Michigan Online Gambling Bill Awaits Action
In Michigan, H 4926, the Lawful Internet Gaming Act, has passed committees in both the House and Senate and awaits action by the full chambers. Sponsored by state Rep. Brandt Iden, chairman of the House Regulatory Reform Committee, the bill would establish, regulate and tax online gambling through state’s existing casinos. It also would establish a Division of Internet Gaming.
In addition, the bill was amended to include sports betting. That section reads, ” The division may permit an internet gaming licensee to conduct internet wagering under this act on any amateur or professional sporting event or contest, if that internet wagering is not prohibited by federal law.” Iden said, “That language is in there to start the next round of conversations” in anticipation of the U.S. Supreme Court lifting the federal ban on sports betting.
The online gambling legislation “creates a sort of sanctity of the game, I like to call it, and players who play regularly know that they want their money protected and they want to get paid when they win. I mean, that’s the benefit of being able to structure it so that it’s properly regulated. In addition to the tax revenue for the state of Michigan, you will protect and ensure that people are 21, and that if there’s a problem gambling issue, people aren’t going overboard.”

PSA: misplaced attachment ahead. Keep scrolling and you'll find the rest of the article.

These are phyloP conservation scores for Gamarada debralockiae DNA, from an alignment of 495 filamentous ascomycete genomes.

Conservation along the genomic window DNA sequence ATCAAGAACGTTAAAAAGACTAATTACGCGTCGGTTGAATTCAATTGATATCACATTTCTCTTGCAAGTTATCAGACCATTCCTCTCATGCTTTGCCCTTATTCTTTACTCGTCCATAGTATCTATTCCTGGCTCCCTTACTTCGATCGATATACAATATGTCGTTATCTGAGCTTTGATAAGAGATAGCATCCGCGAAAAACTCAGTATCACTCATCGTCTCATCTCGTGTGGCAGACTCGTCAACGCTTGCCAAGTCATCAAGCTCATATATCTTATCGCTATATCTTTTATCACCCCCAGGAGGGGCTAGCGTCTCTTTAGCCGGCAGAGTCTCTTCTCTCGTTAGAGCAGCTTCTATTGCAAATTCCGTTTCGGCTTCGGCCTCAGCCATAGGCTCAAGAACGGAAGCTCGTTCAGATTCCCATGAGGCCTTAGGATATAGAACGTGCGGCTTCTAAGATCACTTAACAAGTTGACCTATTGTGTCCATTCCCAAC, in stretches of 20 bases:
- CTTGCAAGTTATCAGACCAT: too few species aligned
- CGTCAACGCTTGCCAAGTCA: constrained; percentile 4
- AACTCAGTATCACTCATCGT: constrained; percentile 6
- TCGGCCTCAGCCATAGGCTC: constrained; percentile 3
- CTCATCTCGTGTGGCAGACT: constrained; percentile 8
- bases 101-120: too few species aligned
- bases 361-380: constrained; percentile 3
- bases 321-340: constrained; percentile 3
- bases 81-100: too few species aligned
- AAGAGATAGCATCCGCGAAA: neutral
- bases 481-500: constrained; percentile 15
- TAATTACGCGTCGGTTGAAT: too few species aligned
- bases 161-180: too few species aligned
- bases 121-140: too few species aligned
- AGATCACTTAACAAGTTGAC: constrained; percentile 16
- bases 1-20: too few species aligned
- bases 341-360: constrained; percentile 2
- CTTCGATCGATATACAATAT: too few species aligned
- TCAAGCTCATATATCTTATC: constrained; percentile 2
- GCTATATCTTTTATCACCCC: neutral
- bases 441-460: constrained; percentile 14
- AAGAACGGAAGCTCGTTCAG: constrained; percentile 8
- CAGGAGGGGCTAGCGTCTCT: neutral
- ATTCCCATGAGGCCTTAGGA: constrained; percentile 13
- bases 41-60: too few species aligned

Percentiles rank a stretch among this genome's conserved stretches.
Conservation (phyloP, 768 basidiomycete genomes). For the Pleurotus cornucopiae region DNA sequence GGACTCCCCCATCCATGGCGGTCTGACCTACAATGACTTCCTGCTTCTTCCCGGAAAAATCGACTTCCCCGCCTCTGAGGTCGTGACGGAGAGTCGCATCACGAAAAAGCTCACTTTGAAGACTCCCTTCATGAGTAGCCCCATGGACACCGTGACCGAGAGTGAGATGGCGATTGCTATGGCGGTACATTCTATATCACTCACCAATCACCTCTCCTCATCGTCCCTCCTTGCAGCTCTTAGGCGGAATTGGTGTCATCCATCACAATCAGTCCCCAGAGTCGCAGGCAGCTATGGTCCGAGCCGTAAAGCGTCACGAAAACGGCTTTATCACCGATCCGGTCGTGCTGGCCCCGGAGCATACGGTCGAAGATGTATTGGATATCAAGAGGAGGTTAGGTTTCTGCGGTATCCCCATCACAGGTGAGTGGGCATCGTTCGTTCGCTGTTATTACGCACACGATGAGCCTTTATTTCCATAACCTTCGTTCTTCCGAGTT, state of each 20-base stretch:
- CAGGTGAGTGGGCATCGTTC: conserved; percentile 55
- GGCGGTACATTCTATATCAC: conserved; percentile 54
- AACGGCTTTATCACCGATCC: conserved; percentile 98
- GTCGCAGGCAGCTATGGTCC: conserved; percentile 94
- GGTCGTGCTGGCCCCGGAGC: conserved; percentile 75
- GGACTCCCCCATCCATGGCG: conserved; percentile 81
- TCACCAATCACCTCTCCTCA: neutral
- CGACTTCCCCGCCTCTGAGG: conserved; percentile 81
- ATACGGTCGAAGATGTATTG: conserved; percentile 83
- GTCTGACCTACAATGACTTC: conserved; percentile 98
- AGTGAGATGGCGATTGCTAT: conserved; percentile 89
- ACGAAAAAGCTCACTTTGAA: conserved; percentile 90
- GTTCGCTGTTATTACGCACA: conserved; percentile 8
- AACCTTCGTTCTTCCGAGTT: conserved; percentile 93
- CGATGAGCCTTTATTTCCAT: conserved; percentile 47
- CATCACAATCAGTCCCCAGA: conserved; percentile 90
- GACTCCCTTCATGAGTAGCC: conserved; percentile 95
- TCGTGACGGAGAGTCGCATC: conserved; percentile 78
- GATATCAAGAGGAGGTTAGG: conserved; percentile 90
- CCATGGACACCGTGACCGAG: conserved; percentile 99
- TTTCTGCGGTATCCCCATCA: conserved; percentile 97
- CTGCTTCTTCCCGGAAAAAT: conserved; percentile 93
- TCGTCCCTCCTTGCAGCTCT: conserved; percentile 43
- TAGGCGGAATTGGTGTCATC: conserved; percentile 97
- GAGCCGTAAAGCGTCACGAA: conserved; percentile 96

Iden previously said the legislation is “simply an updated platform for existing gambling—not new gaming. Internet wagering would be legal only through casinos already in Michigan—the three in Detroit and any tribal casino that would rework its agreement with the state to reflect the new technology.” The games would be available on casino websites and phone apps.
Under the legislation, the websites would have “strict oversight, unlike the offshore and illegal sites now used by Michiganders,” Iden said. Players would be required to be age 21 or older. “Their accounts would have built-in safety features,” Iden added. A portion of revenue would go toward helping problem gamblers. Operators would pay a tax of 10 percent on gross gaming revenues to the state and local communities. “That potentially translates to millions of dollars benefiting roads, police and fire departments, schools and other services” without raising taxes, Iden said.
He stated online gambling is “the right thing to do. And it’s the right time to do it, for the safety of Michigan consumers and the betterment of our communities.”